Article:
Log in

No account? Create an account
Pet Dragon


The Meaning of It All

or, There and Back Again

Previous Entry Share Next Entry
Gold Electrons

More on TAM4: Nobel Prizewinners involved!

Okay, so the adventure continued.

The next couple of speakers at TAM4 were the author Michael Shermer, of "Why People Believe Weird Things", "In Darwin's Shadow" and "Science Friction", as well as the editor of Skeptic Magazine. ANyone who watches Penn & Teller's show "Bullshit!" may have seen him being interviewed.

And then, the great Murray Gell-Mann, who won the Nobel Prize in 1969 for his work in elementary particle physics. All I'm saying is, anyone who created both the "strangeness theory" and the "eightfold way theory" is definitely someone you want to listen to. *g*

So, here goes:

I'm a huge admirer of Michael Shermer's work. I've read most of his books, and the story of how he gave up a lot of pseudo-mystical beliefs is really fascinating. I hugely recommend his stuff.

I hadn't read the little pamphlet he read to us at the Meeting. (Side note: whatever happened to pamphlet publications? Did we just give up and leave them for religious tracts after Thomas Paine? We need more "Common Sense". *G*) Anyway, there were those who wished he'd have spoken more off-the-cuff, but I liked it. Thinking about thinking is a favorite hobby of mine, and that's basically what he was talking about. Having said that, I didn't really take notes. He's definitely a guy I would like to have over for dinner sometime; he'd be a great guest.

Then, after a short break, on came Murray Gell-Mann. There are relatively few times in one's life that you can reliably say to yourself, I'm probably in the presence of the smartest guy I'll ever meet. This was one of those times.

I'm a certifiable physics fangirl. I can't do it myself, but people who really *get* this stuff just blow me away. It's so fascinating. And how cool must it be to know that you've been one of the only people in the world who understands something new? Or the *only* person in the world, because you just discovered it?

Dr. Gell-Mann was funny, interesting, down-to-earth and he got off the best lines of the whole Meeting. His talk ranged over presidencies and poets, science and sociology, and despite his line about helping to stamp out the humanities, he obviously knows them too. Anyone who can quote Voltaire AND Browning as well as understanding the nature of quarks is obviously a guy I would listen to all day. One of the best things he said, amongst all the great one-liners, was his verdict on those who would decide scientific questions by politics: "It's not just science that's at stake, it's [i]reality.[/i] These people want to put their thumb on the scales."

That says it all, really. See, science is not what we do by popular vote, or because it's what we want to decide, or because it would be convenient. Science is what we do to figure out what it actually *is*.

Get that, IDers?

I have to give huge, huge props to the science teacher, who I would be happy to identify if he's reading this and will let me know his name, who stood up and asked what the role of the science teacher could ideally be in this whole science vs. politics debate. Not just because of COURSE we should applaud those who are in the trenches with the kids trying to provide a voice of reason, or because I have a huge admiration for teachers in general, because I've had such good ones. No, the major props go out because Dr. Gell-Mann answered with the line, "There's always martyrdom."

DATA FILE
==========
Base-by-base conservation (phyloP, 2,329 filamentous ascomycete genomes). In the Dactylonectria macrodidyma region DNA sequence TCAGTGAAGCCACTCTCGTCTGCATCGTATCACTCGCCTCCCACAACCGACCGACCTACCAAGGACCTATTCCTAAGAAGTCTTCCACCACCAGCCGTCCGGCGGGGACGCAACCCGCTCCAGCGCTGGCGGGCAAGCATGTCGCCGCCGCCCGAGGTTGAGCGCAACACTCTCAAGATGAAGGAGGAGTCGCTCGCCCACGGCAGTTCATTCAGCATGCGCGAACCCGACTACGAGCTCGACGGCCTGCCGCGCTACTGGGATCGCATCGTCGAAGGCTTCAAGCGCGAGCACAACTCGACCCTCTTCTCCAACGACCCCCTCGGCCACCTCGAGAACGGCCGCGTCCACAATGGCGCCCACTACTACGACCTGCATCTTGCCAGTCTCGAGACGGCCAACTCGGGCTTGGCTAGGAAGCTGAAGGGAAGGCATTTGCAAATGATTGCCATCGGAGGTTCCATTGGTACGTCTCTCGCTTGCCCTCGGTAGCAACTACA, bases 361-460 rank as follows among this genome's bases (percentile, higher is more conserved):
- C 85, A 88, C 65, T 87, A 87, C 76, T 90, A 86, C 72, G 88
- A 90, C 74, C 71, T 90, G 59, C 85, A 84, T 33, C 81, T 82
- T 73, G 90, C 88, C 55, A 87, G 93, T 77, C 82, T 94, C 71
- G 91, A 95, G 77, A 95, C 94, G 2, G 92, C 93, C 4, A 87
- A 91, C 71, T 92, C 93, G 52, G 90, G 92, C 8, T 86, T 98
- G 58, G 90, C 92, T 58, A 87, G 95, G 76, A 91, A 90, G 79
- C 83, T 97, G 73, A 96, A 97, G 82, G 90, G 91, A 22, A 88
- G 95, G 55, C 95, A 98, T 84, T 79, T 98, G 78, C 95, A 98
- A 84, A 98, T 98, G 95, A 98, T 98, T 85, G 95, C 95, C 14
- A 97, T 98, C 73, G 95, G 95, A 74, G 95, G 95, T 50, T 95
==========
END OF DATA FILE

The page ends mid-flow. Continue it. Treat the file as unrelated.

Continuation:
And then after the laughter and applause died down, this guy still had the presence of mind and the quickness of tongue to respond, "Is there a second choice?"

I love that. I usually only think of good comebacks three hours later when it's too late. :cool:

Okay, that's it for now! Coming next: Stanley Krippner, the great Randi himself, and Penn Jillette!

  • 1
(Deleted comment)
One got the feeling that they could have had a hundred random subjects written on cards, drawn one at random from a fishbowl, and Dr. Gell-Mann would still have been able to deliver an interesting and relevant lecture on that subject.

I bought the man's new book, called "The Quark and the Jaguar", but I haven't really had time to read it yet.

I'm sure you will be. *g* You'll certainly bring the creativity to the classroom.

I read the last line very quickly, and thought for a moment you'd written: Randi the stripper, which made me feel very envious of you. You go to a conference and get strippers? How cool is that!

Then I re-read, and still felt envious, because it sounds like you had a great time, and because it sounds so damn *interesting*.

Science is what we do to figure out what it actually *is*.

So, so true. How many decades/centuries/aeons would we have been set back, had people not been allowed to experiment?

I read the last line very quickly, and thought for a moment you'd written: Randi the stripper, which made me feel very envious of you. You go to a conference and get strippers? How cool is that!

*dies* Well, heck, it *was* in Las Vegas. Not that far-fetched, really.

I'm sure James Randi would find that extremely amusing too. Sadly, the week after the conference, he was hospitalized for a quadruple bypass! Very scary, and apparently he's doing quite well, but it gave all of us who had just been there quite a shock. He's an incredibly eneregetic and charming man and he was just *everywhere* during the Meeting. I've loved his work since I discovered him in my early teens, and it was really incredible seeing all these people who had come together because of him and his work.

Hopefully he'll make a full recovery and be back at full strength for next year's Meeting.

  • 1